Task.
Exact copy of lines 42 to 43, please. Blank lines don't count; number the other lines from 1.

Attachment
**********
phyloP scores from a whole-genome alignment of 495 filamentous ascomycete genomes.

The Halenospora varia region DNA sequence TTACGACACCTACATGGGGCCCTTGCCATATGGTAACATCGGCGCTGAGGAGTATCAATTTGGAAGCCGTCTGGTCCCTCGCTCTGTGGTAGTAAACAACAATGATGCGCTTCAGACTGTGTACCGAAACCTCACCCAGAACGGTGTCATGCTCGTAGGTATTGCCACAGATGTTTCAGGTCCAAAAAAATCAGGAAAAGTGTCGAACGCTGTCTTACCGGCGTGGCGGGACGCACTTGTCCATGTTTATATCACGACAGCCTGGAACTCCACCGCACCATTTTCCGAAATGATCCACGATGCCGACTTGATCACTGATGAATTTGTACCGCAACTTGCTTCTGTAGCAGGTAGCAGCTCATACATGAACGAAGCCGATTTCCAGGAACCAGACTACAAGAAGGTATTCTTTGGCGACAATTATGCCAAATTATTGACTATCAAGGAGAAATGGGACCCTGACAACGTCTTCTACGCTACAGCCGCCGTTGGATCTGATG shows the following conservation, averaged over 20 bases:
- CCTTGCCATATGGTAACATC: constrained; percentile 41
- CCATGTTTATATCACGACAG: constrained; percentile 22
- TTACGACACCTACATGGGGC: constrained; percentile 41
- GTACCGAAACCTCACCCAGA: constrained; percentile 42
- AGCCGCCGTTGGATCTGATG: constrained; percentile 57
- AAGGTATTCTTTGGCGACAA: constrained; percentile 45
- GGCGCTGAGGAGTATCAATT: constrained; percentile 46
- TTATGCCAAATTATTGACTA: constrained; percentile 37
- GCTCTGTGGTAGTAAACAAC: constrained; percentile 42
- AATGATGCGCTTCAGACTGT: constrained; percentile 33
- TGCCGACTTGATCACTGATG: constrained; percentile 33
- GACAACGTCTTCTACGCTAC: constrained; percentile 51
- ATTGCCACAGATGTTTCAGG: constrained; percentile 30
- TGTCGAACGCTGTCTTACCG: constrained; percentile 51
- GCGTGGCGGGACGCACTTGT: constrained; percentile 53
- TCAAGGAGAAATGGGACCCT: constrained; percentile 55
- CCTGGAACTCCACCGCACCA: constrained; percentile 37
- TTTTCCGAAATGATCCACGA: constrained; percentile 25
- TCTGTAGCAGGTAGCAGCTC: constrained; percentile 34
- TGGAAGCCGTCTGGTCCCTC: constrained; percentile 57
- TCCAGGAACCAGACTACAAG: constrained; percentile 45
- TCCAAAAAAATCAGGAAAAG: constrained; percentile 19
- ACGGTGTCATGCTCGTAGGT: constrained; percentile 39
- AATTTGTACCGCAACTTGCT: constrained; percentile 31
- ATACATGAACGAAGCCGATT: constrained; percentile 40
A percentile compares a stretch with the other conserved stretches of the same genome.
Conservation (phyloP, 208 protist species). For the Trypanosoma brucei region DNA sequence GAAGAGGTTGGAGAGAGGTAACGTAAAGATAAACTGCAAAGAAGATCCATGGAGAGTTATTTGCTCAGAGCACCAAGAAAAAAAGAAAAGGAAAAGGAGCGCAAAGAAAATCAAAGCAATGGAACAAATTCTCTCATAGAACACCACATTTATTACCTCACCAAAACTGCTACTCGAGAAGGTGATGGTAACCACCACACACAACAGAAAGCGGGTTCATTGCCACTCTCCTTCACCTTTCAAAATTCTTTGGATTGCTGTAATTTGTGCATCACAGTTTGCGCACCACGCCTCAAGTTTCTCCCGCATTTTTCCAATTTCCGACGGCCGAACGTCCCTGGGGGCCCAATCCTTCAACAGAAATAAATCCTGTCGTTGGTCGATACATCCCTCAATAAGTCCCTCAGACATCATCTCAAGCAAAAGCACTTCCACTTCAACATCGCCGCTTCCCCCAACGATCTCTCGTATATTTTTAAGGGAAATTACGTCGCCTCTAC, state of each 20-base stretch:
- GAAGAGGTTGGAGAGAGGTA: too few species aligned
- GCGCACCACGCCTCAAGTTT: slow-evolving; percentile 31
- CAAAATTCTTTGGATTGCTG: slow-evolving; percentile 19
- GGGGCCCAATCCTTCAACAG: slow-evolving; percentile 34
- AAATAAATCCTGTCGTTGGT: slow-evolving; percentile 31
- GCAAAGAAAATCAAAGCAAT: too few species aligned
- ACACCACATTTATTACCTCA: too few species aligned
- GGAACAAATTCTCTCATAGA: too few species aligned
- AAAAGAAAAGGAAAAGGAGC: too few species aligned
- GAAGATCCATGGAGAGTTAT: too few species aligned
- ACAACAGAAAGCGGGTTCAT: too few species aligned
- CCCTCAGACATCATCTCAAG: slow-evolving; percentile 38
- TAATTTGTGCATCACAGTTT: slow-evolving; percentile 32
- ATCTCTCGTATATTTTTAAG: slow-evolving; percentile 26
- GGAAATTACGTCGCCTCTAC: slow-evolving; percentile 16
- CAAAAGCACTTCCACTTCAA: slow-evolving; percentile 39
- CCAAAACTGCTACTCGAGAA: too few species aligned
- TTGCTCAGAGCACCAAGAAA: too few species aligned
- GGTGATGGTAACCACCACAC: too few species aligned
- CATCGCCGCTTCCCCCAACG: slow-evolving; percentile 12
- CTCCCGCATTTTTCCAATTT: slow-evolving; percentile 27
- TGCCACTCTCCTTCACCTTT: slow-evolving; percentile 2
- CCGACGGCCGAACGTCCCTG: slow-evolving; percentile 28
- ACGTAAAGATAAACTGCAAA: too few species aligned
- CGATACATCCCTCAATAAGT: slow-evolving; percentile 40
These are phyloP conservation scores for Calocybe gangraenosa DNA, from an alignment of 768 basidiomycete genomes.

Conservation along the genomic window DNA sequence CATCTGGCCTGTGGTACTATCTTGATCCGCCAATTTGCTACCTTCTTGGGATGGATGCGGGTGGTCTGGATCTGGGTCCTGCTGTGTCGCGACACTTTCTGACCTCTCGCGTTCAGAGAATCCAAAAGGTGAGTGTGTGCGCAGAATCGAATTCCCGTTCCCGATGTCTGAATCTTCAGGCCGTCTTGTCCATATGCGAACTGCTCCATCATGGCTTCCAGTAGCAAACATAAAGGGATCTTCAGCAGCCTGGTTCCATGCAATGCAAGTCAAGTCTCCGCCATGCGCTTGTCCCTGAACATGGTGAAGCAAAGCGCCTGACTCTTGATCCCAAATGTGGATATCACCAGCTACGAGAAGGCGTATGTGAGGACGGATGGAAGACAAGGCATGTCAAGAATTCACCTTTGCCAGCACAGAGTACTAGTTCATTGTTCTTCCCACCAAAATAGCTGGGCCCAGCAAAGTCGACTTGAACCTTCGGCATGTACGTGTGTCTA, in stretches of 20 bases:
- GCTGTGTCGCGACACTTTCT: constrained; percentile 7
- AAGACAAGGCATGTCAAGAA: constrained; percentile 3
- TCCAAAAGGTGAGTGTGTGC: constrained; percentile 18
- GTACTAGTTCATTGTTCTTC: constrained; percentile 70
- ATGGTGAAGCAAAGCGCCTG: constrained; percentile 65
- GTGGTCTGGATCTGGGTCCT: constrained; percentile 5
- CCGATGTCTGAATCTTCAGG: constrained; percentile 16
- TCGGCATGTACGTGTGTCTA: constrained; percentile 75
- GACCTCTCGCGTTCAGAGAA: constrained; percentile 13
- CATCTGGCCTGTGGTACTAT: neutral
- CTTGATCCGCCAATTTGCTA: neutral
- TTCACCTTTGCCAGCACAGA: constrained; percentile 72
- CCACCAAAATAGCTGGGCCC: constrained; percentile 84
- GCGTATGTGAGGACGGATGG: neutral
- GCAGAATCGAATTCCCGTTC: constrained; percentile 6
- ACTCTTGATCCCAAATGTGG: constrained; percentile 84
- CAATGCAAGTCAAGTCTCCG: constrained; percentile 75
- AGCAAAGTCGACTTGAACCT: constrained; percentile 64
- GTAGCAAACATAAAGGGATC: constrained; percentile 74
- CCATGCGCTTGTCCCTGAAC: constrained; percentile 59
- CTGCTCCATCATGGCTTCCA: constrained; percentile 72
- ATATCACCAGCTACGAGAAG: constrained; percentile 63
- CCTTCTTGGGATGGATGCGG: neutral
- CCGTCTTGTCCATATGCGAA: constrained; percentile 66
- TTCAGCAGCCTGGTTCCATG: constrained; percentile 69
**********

- TAATTTGTGCATCACAGTTT: slow-evolving; percentile 32
- ATCTCTCGTATATTTTTAAG: slow-evolving; percentile 26